It should be obvious that your site's not working if it's offline or showing error pages - but did you know that problems like this can have an impact long after site is back to normal? And are you aware of the impact slow page load times can have even when the site is otherwise working perfectly?

Selling tickets, taking donations and other e-commerce is just like any other sort of commerce. Success depends heavily both on trust and on you having something to sell when the customer wants to buy it.

If your site is offline or not working properly, it's a mistake to assume potential customers will try again later. At least some will find something else to do with the money they were ready to give you - particularly if they were coming to make a donation. Others will come back, but any regular problem is likely to quickly damage their trust for your site if not your overall brand.

If you're lucky, those who start to lose faith will phone your box office - slowing the gradual move to online and keeping your overhead costs higher for longer. And there's the cost - both of time, and of the opportunity to talk to them about something else - of responding to those more loyal audience members who email for help or write to complain after the fact.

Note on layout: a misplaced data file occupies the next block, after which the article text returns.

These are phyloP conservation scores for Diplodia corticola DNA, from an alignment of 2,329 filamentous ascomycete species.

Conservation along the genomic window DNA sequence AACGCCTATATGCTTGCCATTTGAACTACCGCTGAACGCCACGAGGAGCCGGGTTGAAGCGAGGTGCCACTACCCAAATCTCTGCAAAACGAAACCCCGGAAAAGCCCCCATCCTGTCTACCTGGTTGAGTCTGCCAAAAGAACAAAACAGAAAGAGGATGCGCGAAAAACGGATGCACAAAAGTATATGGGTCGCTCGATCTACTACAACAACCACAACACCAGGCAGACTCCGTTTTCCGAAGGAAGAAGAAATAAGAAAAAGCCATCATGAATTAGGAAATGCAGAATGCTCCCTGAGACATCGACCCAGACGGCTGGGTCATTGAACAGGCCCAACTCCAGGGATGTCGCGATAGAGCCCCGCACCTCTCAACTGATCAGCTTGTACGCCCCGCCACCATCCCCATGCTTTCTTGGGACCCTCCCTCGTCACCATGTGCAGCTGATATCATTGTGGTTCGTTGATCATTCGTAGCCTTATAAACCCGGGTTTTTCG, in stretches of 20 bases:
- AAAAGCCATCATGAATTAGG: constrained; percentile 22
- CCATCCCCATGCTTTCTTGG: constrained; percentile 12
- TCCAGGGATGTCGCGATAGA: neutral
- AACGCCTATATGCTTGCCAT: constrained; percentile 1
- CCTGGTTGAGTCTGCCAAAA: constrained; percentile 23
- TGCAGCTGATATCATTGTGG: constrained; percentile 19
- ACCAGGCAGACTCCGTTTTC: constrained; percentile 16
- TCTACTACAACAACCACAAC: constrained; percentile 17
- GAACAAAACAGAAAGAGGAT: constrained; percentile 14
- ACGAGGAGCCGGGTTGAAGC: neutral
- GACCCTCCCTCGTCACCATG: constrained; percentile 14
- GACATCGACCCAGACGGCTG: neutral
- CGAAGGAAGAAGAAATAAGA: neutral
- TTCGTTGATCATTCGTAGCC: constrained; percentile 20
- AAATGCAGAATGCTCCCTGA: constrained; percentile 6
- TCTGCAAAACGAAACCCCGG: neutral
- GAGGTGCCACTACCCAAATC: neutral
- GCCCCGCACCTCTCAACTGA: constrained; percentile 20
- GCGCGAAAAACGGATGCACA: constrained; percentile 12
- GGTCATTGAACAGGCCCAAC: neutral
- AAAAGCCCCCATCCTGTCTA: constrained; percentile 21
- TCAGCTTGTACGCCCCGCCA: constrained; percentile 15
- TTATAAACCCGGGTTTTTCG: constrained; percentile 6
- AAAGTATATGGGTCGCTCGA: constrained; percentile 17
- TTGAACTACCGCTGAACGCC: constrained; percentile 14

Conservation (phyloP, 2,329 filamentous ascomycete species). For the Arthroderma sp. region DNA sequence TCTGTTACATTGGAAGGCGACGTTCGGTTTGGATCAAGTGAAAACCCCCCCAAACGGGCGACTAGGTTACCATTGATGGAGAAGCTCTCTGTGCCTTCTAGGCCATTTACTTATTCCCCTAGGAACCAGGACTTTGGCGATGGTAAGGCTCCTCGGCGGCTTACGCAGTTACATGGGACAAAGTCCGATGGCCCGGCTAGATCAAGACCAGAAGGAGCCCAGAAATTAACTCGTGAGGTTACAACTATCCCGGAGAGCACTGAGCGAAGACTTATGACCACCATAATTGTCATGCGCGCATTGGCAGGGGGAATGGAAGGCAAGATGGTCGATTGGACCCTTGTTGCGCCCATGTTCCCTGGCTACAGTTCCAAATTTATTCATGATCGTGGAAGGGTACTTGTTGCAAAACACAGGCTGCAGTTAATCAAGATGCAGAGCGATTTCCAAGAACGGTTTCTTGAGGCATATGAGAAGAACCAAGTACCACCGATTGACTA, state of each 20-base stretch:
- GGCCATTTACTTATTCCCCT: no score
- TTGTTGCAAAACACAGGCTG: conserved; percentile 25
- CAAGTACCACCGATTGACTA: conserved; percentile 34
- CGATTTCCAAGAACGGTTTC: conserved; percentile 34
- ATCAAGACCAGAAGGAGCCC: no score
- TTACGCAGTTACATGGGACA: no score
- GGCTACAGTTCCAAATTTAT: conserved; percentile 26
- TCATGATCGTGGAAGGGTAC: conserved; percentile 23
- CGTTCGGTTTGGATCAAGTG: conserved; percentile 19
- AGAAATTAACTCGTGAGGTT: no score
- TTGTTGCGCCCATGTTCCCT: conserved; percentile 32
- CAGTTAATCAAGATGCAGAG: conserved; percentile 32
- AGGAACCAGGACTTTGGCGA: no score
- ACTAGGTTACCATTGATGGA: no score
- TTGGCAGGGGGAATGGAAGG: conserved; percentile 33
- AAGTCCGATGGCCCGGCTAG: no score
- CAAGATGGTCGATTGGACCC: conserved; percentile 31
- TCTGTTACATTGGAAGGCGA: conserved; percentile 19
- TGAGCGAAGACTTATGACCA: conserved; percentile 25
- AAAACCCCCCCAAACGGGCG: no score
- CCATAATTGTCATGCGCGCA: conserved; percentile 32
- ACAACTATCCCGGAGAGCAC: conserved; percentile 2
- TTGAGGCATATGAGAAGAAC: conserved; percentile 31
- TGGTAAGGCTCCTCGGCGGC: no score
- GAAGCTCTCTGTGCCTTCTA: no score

And it's not just UK working hours that matter. For a start, we're all used to the idea that the internet is always there, we always have a connected device in our hand and our lifestyles and shift patterns are changing. Beyond that, search engine crawlers might arrive at any time to keep their indexes up to date - if your site is broken they'll miss out on your latest content and some may even apply a penalty to your search rankings.

But poor uptime is only one way to damage your business. Slow response times - both for the initial page request and the overall time to load all the pictures, scripts and the like - can cause even greater impacts, not least because they can be less immediately obvious.

A 1 second delay causes: 7% loss in conversions, 11% fewer page views and 16% decrease in satisfaction.

57% of online consumers will abandon a site after waiting 3 seconds for a page to load.

Numerous studies have shown that users quickly give up on slow sites - especially the 50% using mobile devices where a site that's sluggish on desktop can be unbearable. They visit fewer pages, come back less often and are much less likely to complete a transaction.

In 2006, Amazon found that speeding up their site by 100ms increased revenue by 1% and in 2008 the Aberdeen Group found that a 1 second delay in page load time reduced conversions by 7%. It gets worse - the same Aberdeen Group report found that same 1 second delay gave a 16% decrease in customer satisfaction. The customers that persevered to order were less happy - and less happy customers are less likely to donate and less likely to come back.